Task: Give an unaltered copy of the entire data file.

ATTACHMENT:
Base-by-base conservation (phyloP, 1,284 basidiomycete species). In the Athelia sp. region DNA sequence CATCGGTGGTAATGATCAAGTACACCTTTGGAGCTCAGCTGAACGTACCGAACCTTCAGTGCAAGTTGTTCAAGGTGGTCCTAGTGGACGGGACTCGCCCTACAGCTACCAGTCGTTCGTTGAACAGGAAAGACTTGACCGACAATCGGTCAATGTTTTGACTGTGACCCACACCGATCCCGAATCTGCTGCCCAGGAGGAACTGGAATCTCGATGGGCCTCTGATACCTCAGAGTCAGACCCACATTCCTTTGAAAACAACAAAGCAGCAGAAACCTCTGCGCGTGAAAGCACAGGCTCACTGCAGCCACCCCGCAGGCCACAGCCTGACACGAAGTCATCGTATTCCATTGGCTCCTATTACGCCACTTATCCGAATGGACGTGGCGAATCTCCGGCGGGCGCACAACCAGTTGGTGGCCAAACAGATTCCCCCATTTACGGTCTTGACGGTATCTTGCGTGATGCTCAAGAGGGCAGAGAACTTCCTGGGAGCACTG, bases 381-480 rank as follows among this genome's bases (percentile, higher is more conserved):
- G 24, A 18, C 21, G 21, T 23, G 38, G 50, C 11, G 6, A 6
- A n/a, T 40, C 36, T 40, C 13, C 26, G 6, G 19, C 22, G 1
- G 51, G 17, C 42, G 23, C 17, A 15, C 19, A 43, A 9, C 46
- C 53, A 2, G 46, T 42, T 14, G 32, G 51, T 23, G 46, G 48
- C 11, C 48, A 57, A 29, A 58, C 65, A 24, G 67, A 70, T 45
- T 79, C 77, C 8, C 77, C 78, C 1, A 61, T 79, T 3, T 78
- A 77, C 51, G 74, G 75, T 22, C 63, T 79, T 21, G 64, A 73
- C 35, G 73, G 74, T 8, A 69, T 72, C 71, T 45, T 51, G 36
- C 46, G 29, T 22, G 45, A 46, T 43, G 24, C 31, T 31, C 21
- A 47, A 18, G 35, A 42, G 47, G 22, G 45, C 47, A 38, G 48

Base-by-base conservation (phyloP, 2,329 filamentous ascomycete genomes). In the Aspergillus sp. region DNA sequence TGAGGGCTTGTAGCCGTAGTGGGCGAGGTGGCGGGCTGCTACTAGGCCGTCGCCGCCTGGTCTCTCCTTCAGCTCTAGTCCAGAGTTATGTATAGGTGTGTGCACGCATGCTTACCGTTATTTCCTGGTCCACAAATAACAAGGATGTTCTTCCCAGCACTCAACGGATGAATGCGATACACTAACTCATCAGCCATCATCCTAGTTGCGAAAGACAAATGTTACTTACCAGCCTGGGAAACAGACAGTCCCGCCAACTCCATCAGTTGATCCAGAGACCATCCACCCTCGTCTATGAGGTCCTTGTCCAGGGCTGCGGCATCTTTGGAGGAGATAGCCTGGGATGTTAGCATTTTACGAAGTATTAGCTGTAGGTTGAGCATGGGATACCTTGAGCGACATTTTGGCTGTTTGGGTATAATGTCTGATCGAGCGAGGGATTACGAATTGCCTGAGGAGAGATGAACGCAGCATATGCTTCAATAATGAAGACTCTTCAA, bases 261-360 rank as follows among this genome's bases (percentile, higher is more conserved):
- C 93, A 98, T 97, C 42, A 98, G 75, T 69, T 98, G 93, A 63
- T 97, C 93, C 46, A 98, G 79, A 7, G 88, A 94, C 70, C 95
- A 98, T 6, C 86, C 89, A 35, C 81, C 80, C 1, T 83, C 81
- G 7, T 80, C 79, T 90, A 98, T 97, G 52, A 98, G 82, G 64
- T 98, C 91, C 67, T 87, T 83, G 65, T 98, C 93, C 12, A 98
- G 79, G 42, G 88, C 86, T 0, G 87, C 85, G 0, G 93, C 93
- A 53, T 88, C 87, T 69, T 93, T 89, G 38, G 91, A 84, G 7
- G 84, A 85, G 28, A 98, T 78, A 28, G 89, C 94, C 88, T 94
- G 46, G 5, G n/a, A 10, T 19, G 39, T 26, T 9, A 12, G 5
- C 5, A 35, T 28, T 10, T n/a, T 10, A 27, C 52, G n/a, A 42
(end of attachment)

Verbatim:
Base-by-base conservation (phyloP, 1,284 basidiomycete species). In the Athelia sp. region DNA sequence CATCGGTGGTAATGATCAAGTACACCTTTGGAGCTCAGCTGAACGTACCGAACCTTCAGTGCAAGTTGTTCAAGGTGGTCCTAGTGGACGGGACTCGCCCTACAGCTACCAGTCGTTCGTTGAACAGGAAAGACTTGACCGACAATCGGTCAATGTTTTGACTGTGACCCACACCGATCCCGAATCTGCTGCCCAGGAGGAACTGGAATCTCGATGGGCCTCTGATACCTCAGAGTCAGACCCACATTCCTTTGAAAACAACAAAGCAGCAGAAACCTCTGCGCGTGAAAGCACAGGCTCACTGCAGCCACCCCGCAGGCCACAGCCTGACACGAAGTCATCGTATTCCATTGGCTCCTATTACGCCACTTATCCGAATGGACGTGGCGAATCTCCGGCGGGCGCACAACCAGTTGGTGGCCAAACAGATTCCCCCATTTACGGTCTTGACGGTATCTTGCGTGATGCTCAAGAGGGCAGAGAACTTCCTGGGAGCACTG, bases 381-480 rank as follows among this genome's bases (percentile, higher is more conserved):
- G 24, A 18, C 21, G 21, T 23, G 38, G 50, C 11, G 6, A 6
- A n/a, T 40, C 36, T 40, C 13, C 26, G 6, G 19, C 22, G 1
- G 51, G 17, C 42, G 23, C 17, A 15, C 19, A 43, A 9, C 46
- C 53, A 2, G 46, T 42, T 14, G 32, G 51, T 23, G 46, G 48
- C 11, C 48, A 57, A 29, A 58, C 65, A 24, G 67, A 70, T 45
- T 79, C 77, C 8, C 77, C 78, C 1, A 61, T 79, T 3, T 78
- A 77, C 51, G 74, G 75, T 22, C 63, T 79, T 21, G 64, A 73
- C 35, G 73, G 74, T 8, A 69, T 72, C 71, T 45, T 51, G 36
- C 46, G 29, T 22, G 45, A 46, T 43, G 24, C 31, T 31, C 21
- A 47, A 18, G 35, A 42, G 47, G 22, G 45, C 47, A 38, G 48

Base-by-base conservation (phyloP, 2,329 filamentous ascomycete genomes). In the Aspergillus sp. region DNA sequence TGAGGGCTTGTAGCCGTAGTGGGCGAGGTGGCGGGCTGCTACTAGGCCGTCGCCGCCTGGTCTCTCCTTCAGCTCTAGTCCAGAGTTATGTATAGGTGTGTGCACGCATGCTTACCGTTATTTCCTGGTCCACAAATAACAAGGATGTTCTTCCCAGCACTCAACGGATGAATGCGATACACTAACTCATCAGCCATCATCCTAGTTGCGAAAGACAAATGTTACTTACCAGCCTGGGAAACAGACAGTCCCGCCAACTCCATCAGTTGATCCAGAGACCATCCACCCTCGTCTATGAGGTCCTTGTCCAGGGCTGCGGCATCTTTGGAGGAGATAGCCTGGGATGTTAGCATTTTACGAAGTATTAGCTGTAGGTTGAGCATGGGATACCTTGAGCGACATTTTGGCTGTTTGGGTATAATGTCTGATCGAGCGAGGGATTACGAATTGCCTGAGGAGAGATGAACGCAGCATATGCTTCAATAATGAAGACTCTTCAA, bases 261-360 rank as follows among this genome's bases (percentile, higher is more conserved):
- C 93, A 98, T 97, C 42, A 98, G 75, T 69, T 98, G 93, A 63
- T 97, C 93, C 46, A 98, G 79, A 7, G 88, A 94, C 70, C 95
- A 98, T 6, C 86, C 89, A 35, C 81, C 80, C 1, T 83, C 81
- G 7, T 80, C 79, T 90, A 98, T 97, G 52, A 98, G 82, G 64
- T 98, C 91, C 67, T 87, T 83, G 65, T 98, C 93, C 12, A 98
- G 79, G 42, G 88, C 86, T 0, G 87, C 85, G 0, G 93, C 93
- A 53, T 88, C 87, T 69, T 93, T 89, G 38, G 91, A 84, G 7
- G 84, A 85, G 28, A 98, T 78, A 28, G 89, C 94, C 88, T 94
- G 46, G 5, G n/a, A 10, T 19, G 39, T 26, T 9, A 12, G 5
- C 5, A 35, T 28, T 10, T n/a, T 10, A 27, C 52, G n/a, A 42